Addiction

5 things to know about America's synthetic-opioid epidemic

 (VladimirSorokin)

Government scientists say they're seeing the emergence of a new class of deadly drugs built to mimic the potent prescription painkiller fentanyl. What you need to know:

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DOZENS OF VARIANTS

The U.S. Drug Enforcement Administration's Special Testing and Research Laboratory has around 50 fentanyl-related compounds in its drugs database. Regulators are trying to catch up. China has blacklisted 19 fentanyl-related molecules and is now considering adding four more to its list of controlled substances, including the weapons-grade carfentanil .

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EASY TO ORDER

It's easy to source synthetic opioids online from Chinese vendors. Associated Press reporters identified more than a dozen companies offering to export fentanyl-like drugs. Some say they'd lie on customs forms, disguise packaging and even guarantee delivery. After Chinese officials warned vendors that one analog, carfentanil, is hazardous and shouldn't be sold, vendors started marketing other opioids, like U-47700.

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DISPUTE OVER SOURCE COUNTRY

U.S. officials say casework and investigations show China is the main source of fentanyl-related drugs. But no U.S. agency has been able to produce comprehensive statistics. China says U.S. claims are unsubstantiated and has asked for more evidence.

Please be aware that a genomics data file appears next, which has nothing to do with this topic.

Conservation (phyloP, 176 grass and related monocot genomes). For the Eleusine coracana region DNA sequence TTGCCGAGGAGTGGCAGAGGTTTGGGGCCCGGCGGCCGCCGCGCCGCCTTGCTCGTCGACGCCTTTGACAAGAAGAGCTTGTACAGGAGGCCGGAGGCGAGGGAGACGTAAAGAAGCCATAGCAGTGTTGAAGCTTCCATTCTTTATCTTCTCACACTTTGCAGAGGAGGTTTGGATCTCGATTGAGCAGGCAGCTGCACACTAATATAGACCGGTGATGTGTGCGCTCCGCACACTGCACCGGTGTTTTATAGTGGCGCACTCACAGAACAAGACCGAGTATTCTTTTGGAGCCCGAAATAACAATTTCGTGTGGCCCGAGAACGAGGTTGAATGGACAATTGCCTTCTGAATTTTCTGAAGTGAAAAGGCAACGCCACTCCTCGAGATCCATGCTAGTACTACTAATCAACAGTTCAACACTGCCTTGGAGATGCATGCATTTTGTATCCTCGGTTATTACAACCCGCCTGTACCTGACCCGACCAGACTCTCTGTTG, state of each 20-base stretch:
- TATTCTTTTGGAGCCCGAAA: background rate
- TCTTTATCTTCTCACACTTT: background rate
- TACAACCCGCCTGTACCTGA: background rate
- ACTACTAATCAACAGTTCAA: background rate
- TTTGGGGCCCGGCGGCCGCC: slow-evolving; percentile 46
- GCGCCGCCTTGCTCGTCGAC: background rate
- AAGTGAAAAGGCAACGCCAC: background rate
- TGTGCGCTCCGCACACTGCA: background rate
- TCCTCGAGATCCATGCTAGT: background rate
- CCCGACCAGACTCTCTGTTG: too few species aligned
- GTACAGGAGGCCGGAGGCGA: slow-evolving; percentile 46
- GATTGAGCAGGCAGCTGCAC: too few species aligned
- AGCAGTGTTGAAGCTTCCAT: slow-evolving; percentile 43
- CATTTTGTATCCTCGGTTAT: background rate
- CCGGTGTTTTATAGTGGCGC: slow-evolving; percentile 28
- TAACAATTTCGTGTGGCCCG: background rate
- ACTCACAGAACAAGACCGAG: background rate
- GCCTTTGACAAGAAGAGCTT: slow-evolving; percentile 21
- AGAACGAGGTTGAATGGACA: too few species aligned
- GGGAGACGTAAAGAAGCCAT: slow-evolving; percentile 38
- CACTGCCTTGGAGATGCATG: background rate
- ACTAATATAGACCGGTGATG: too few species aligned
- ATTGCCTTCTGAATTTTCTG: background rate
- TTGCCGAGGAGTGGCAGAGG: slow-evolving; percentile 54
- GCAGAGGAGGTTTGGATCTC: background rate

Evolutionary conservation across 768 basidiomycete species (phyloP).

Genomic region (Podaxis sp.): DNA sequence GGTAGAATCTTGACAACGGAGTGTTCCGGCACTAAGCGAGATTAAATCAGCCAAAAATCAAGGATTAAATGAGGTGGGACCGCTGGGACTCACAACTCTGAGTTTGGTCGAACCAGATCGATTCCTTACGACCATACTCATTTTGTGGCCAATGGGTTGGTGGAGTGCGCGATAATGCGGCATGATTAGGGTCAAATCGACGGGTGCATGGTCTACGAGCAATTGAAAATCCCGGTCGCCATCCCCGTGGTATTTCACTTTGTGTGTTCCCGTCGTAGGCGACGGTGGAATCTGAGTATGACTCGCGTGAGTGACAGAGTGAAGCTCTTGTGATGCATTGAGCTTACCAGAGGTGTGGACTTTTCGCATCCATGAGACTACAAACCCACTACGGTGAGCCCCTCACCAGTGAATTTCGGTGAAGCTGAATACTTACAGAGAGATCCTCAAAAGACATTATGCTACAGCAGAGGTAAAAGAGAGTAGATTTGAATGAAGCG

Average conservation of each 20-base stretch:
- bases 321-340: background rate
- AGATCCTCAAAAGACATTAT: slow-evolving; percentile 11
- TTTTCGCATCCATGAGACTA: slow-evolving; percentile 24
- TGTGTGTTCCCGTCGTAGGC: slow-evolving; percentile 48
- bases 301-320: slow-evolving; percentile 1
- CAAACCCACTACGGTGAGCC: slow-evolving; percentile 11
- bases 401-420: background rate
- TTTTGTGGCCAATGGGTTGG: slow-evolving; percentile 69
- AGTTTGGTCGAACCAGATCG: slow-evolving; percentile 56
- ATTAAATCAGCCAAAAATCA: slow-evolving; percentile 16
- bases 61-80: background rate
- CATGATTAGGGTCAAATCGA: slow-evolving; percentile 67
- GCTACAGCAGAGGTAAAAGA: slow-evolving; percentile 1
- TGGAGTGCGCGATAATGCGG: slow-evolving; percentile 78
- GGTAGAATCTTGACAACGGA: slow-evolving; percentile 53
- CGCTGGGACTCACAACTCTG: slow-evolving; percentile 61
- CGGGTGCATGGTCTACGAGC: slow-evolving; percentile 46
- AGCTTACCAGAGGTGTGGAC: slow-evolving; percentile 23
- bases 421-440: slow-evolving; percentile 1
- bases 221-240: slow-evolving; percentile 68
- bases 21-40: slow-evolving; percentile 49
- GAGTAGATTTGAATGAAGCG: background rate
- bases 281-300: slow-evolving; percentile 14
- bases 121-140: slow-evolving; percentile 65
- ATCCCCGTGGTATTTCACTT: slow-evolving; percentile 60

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MEXICAN CONNECTION

Mexican drug cartels are profiting from the opioid trade. Nearly two-thirds of the 61 kilograms (134 pounds) of fentanyl seized by U.S. customs last year came from Mexico. Mexican authorities raided seven fentanyl labs in 2014, five of them in Sinaloa state, according to the office of Mexico's attorney general. Mexican and U.S. authorities say those labs mainly use material imported from China to make the drugs.

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GROWING DEMAND, AND DEATHS

The proliferation of synthetic opioids feeds U.S. demand. Last year, U.S. authorities identified derivatives of fentanyl nearly 2,000 times, up from just 78 times in 2014. Unsuspecting users have been overdosing in record numbers on these poorly understood new chemicals, which are often cut into heroin or counterfeit pills. Deaths from synthetic opioids, including fentanyl and related molecules, more than tripled from 2013 to 2015, hitting 9,580 last year.